9.50pm EDT: men’s 200m backstroke final
Ryan Murphy, who took gold in both the 100m and 200m backstroke events in Rio de Janeiro, finished with the third fastest time in the semifinals Thursday, and he’s a strong medal contended in a race where Russia’s Evgeny Rylov is favored. Murphy won bronze Wednesday in the 100m event, where he holds both the world and Olympic records, finishing .21 seconds behind Rylov’s first-place time.
9.59pm EDT: women’s 100m freestyle final
Abby Weitzeil, a specialist in the freestyle sprint events, will compete in lane 1 in the 100m freestyle final; but don’t let that positioning color your view of her changes. Weitzeil, who’s won three Olympic medals in relays (two in Rio and one in Tokyo), and she now has a shot at her first individual hardware. The semifinal yielded a tight field; Aussie Emma McKeon set an Olympic record in the semifinal, but Weitzeil finished just .67 seconds slower and is very much within reach of a medal.
2am EDT: men’s doubles tennis bronze medal match
USA’s Tennys Sandgren and Austin Krajicek face off against Marcus Daniell and Michael Venus of New Zealand in the bronze medal match after falling to Mate Pavic and Nikola Mektic of Croatia – the reigning Wimbledon champions – in the semifinal round. This is the first Olympics for both of the Americans, who are ranked No 48 in the world (Krajicek) and No 208 (Sandgren), and they control the US’s last remaining chance to medal in tennis in Tokyo.
1am/3am EDT: men’s kayak semi-final and final
One American, Michal Smolen, qualified for the men’s kayak semifinal, and he’ll be the second boat to start on Friday in Tokyo. Smolen, who was born in Poland and is the son of a canoer (his father, Rafal) and handball player (his mother, Agnieszka), both of whom represented Poland in international competition. Smolen’s family emigrated to the US, and he began canoeing when he was 10. Smolen is one of 20 athletes to make the semifinal, and he’ll need a top-10 time to advance.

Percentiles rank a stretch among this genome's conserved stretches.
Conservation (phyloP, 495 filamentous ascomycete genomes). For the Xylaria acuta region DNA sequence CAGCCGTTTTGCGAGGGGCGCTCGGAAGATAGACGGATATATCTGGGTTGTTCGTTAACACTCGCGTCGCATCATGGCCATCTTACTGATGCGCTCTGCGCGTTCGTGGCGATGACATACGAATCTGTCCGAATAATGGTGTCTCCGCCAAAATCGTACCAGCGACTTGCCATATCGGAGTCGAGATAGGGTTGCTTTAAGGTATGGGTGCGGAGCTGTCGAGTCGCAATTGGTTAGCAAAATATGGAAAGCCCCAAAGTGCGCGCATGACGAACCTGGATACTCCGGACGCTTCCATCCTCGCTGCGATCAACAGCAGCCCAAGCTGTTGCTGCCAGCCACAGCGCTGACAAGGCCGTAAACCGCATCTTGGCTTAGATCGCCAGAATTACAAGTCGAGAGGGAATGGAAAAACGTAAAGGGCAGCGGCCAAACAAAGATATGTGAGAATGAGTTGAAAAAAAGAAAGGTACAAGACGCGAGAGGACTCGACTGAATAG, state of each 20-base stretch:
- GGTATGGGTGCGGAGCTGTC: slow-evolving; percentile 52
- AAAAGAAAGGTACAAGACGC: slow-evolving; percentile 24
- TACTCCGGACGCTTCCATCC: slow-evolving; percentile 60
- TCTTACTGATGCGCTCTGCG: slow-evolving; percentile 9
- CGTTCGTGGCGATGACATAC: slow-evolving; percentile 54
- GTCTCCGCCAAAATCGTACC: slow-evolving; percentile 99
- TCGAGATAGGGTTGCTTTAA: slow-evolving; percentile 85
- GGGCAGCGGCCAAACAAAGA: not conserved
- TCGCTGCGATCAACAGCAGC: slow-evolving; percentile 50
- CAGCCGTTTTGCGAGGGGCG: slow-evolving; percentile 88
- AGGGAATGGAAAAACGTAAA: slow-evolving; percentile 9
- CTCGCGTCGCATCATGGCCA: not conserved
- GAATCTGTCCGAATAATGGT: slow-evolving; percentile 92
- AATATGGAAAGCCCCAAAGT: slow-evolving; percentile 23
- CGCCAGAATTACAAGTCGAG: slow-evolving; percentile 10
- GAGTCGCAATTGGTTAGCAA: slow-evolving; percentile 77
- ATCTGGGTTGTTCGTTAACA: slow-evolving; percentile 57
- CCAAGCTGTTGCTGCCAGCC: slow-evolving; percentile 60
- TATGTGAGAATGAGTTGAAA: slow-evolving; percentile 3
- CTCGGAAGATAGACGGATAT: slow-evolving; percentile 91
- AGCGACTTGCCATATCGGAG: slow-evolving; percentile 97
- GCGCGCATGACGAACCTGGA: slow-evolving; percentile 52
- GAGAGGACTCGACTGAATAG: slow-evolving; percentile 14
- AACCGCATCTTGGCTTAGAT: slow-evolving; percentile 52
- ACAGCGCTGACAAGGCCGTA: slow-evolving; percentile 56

I, for one, am very excited about the early heats of the athletics. The worst runners at the Olympics are waaaaay faster than you (unless Usain Bolt is an unexpected fan of the Guardian’s liveblog). And when you see them in the early heats? They are crushed by the top sprinters. So what would those athletes do to you, mortal? It reminds me of this clip of members of the public confidently predicting they could beat NFL players in a 40-yard dash. With predictable results:
The golfers are the first out for the day, enjoying a casual round at the Kasumigaseki Country Club. A reminder of the leaders after round one - and they’re not exactly giants of the game. Sepp Straka of Austria leads at -8; Thailand’s Jazz Janewattananond is-7, while Belgium’s Thomas Pieters and Mexico’s Carlos Ortiz are -6.
Hello! The athletics/track and field starts today as the end of the swimming looms into view (it’s not over just yet though). Here is my colleague Martin Belam with what’s hot and what’s also hot today at the Games:
All events are listed here in local Tokyo time. Add an hour for Sydney, subtract eight hours for Glasgow, 13 hours for New York and 16 hours for San Francisco. Confused? Surely not by now.